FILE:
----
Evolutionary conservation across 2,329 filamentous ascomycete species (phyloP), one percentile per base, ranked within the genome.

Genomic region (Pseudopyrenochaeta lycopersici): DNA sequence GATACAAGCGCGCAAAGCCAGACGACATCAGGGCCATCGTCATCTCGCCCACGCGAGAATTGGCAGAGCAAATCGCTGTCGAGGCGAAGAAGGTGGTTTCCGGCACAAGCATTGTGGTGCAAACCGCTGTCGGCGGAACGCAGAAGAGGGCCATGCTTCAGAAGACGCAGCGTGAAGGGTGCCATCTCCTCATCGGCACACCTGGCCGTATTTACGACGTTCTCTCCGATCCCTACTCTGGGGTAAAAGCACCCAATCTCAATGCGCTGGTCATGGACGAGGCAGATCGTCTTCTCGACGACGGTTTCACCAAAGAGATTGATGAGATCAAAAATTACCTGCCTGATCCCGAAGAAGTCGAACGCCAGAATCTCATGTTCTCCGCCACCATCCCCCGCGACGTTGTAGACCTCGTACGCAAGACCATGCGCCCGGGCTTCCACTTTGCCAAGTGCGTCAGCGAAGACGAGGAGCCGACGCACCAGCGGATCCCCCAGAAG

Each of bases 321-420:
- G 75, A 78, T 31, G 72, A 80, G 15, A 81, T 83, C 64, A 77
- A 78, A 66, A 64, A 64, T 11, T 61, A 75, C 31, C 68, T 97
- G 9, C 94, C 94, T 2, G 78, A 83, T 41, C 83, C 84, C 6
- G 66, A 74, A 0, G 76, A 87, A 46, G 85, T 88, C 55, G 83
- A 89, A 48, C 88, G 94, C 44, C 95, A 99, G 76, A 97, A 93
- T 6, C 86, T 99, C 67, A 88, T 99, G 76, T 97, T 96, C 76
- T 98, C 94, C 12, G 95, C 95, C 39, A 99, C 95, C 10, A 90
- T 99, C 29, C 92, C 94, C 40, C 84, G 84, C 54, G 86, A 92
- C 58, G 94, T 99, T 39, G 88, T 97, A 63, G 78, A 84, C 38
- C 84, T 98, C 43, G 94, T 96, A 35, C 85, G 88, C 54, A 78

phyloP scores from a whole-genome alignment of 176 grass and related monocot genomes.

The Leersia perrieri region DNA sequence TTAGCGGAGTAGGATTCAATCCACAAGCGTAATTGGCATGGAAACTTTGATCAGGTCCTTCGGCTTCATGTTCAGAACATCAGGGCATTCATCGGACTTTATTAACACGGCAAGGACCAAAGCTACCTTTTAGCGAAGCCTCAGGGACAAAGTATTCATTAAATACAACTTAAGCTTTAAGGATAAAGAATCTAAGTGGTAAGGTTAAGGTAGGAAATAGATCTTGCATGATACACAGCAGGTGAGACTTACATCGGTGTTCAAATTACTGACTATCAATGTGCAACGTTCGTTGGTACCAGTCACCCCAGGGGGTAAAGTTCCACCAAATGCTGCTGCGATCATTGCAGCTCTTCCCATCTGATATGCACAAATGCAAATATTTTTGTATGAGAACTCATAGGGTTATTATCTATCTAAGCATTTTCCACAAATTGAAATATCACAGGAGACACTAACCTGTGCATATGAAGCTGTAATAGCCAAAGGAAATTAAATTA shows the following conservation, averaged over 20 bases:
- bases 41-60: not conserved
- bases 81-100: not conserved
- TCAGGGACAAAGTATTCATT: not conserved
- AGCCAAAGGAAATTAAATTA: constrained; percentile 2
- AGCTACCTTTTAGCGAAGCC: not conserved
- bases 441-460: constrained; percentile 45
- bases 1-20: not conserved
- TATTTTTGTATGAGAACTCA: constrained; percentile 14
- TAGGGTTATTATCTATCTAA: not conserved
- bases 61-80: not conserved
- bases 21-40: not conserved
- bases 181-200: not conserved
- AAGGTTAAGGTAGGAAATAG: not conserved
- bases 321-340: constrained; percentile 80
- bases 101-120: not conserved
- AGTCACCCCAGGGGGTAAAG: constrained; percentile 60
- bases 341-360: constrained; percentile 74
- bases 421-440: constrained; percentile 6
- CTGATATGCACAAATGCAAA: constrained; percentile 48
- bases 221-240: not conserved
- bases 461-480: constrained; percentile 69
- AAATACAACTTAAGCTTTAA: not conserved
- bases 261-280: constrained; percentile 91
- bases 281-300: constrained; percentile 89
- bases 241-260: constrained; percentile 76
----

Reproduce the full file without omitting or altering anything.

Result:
Evolutionary conservation across 2,329 filamentous ascomycete species (phyloP), one percentile per base, ranked within the genome.

Genomic region (Pseudopyrenochaeta lycopersici): DNA sequence GATACAAGCGCGCAAAGCCAGACGACATCAGGGCCATCGTCATCTCGCCCACGCGAGAATTGGCAGAGCAAATCGCTGTCGAGGCGAAGAAGGTGGTTTCCGGCACAAGCATTGTGGTGCAAACCGCTGTCGGCGGAACGCAGAAGAGGGCCATGCTTCAGAAGACGCAGCGTGAAGGGTGCCATCTCCTCATCGGCACACCTGGCCGTATTTACGACGTTCTCTCCGATCCCTACTCTGGGGTAAAAGCACCCAATCTCAATGCGCTGGTCATGGACGAGGCAGATCGTCTTCTCGACGACGGTTTCACCAAAGAGATTGATGAGATCAAAAATTACCTGCCTGATCCCGAAGAAGTCGAACGCCAGAATCTCATGTTCTCCGCCACCATCCCCCGCGACGTTGTAGACCTCGTACGCAAGACCATGCGCCCGGGCTTCCACTTTGCCAAGTGCGTCAGCGAAGACGAGGAGCCGACGCACCAGCGGATCCCCCAGAAG

Each of bases 321-420:
- G 75, A 78, T 31, G 72, A 80, G 15, A 81, T 83, C 64, A 77
- A 78, A 66, A 64, A 64, T 11, T 61, A 75, C 31, C 68, T 97
- G 9, C 94, C 94, T 2, G 78, A 83, T 41, C 83, C 84, C 6
- G 66, A 74, A 0, G 76, A 87, A 46, G 85, T 88, C 55, G 83
- A 89, A 48, C 88, G 94, C 44, C 95, A 99, G 76, A 97, A 93
- T 6, C 86, T 99, C 67, A 88, T 99, G 76, T 97, T 96, C 76
- T 98, C 94, C 12, G 95, C 95, C 39, A 99, C 95, C 10, A 90
- T 99, C 29, C 92, C 94, C 40, C 84, G 84, C 54, G 86, A 92
- C 58, G 94, T 99, T 39, G 88, T 97, A 63, G 78, A 84, C 38
- C 84, T 98, C 43, G 94, T 96, A 35, C 85, G 88, C 54, A 78

phyloP scores from a whole-genome alignment of 176 grass and related monocot genomes.

The Leersia perrieri region DNA sequence TTAGCGGAGTAGGATTCAATCCACAAGCGTAATTGGCATGGAAACTTTGATCAGGTCCTTCGGCTTCATGTTCAGAACATCAGGGCATTCATCGGACTTTATTAACACGGCAAGGACCAAAGCTACCTTTTAGCGAAGCCTCAGGGACAAAGTATTCATTAAATACAACTTAAGCTTTAAGGATAAAGAATCTAAGTGGTAAGGTTAAGGTAGGAAATAGATCTTGCATGATACACAGCAGGTGAGACTTACATCGGTGTTCAAATTACTGACTATCAATGTGCAACGTTCGTTGGTACCAGTCACCCCAGGGGGTAAAGTTCCACCAAATGCTGCTGCGATCATTGCAGCTCTTCCCATCTGATATGCACAAATGCAAATATTTTTGTATGAGAACTCATAGGGTTATTATCTATCTAAGCATTTTCCACAAATTGAAATATCACAGGAGACACTAACCTGTGCATATGAAGCTGTAATAGCCAAAGGAAATTAAATTA shows the following conservation, averaged over 20 bases:
- bases 41-60: not conserved
- bases 81-100: not conserved
- TCAGGGACAAAGTATTCATT: not conserved
- AGCCAAAGGAAATTAAATTA: constrained; percentile 2
- AGCTACCTTTTAGCGAAGCC: not conserved
- bases 441-460: constrained; percentile 45
- bases 1-20: not conserved
- TATTTTTGTATGAGAACTCA: constrained; percentile 14
- TAGGGTTATTATCTATCTAA: not conserved
- bases 61-80: not conserved
- bases 21-40: not conserved
- bases 181-200: not conserved
- AAGGTTAAGGTAGGAAATAG: not conserved
- bases 321-340: constrained; percentile 80
- bases 101-120: not conserved
- AGTCACCCCAGGGGGTAAAG: constrained; percentile 60
- bases 341-360: constrained; percentile 74
- bases 421-440: constrained; percentile 6
- CTGATATGCACAAATGCAAA: constrained; percentile 48
- bases 221-240: not conserved
- bases 461-480: constrained; percentile 69
- AAATACAACTTAAGCTTTAA: not conserved
- bases 261-280: constrained; percentile 91
- bases 281-300: constrained; percentile 89
- bases 241-260: constrained; percentile 76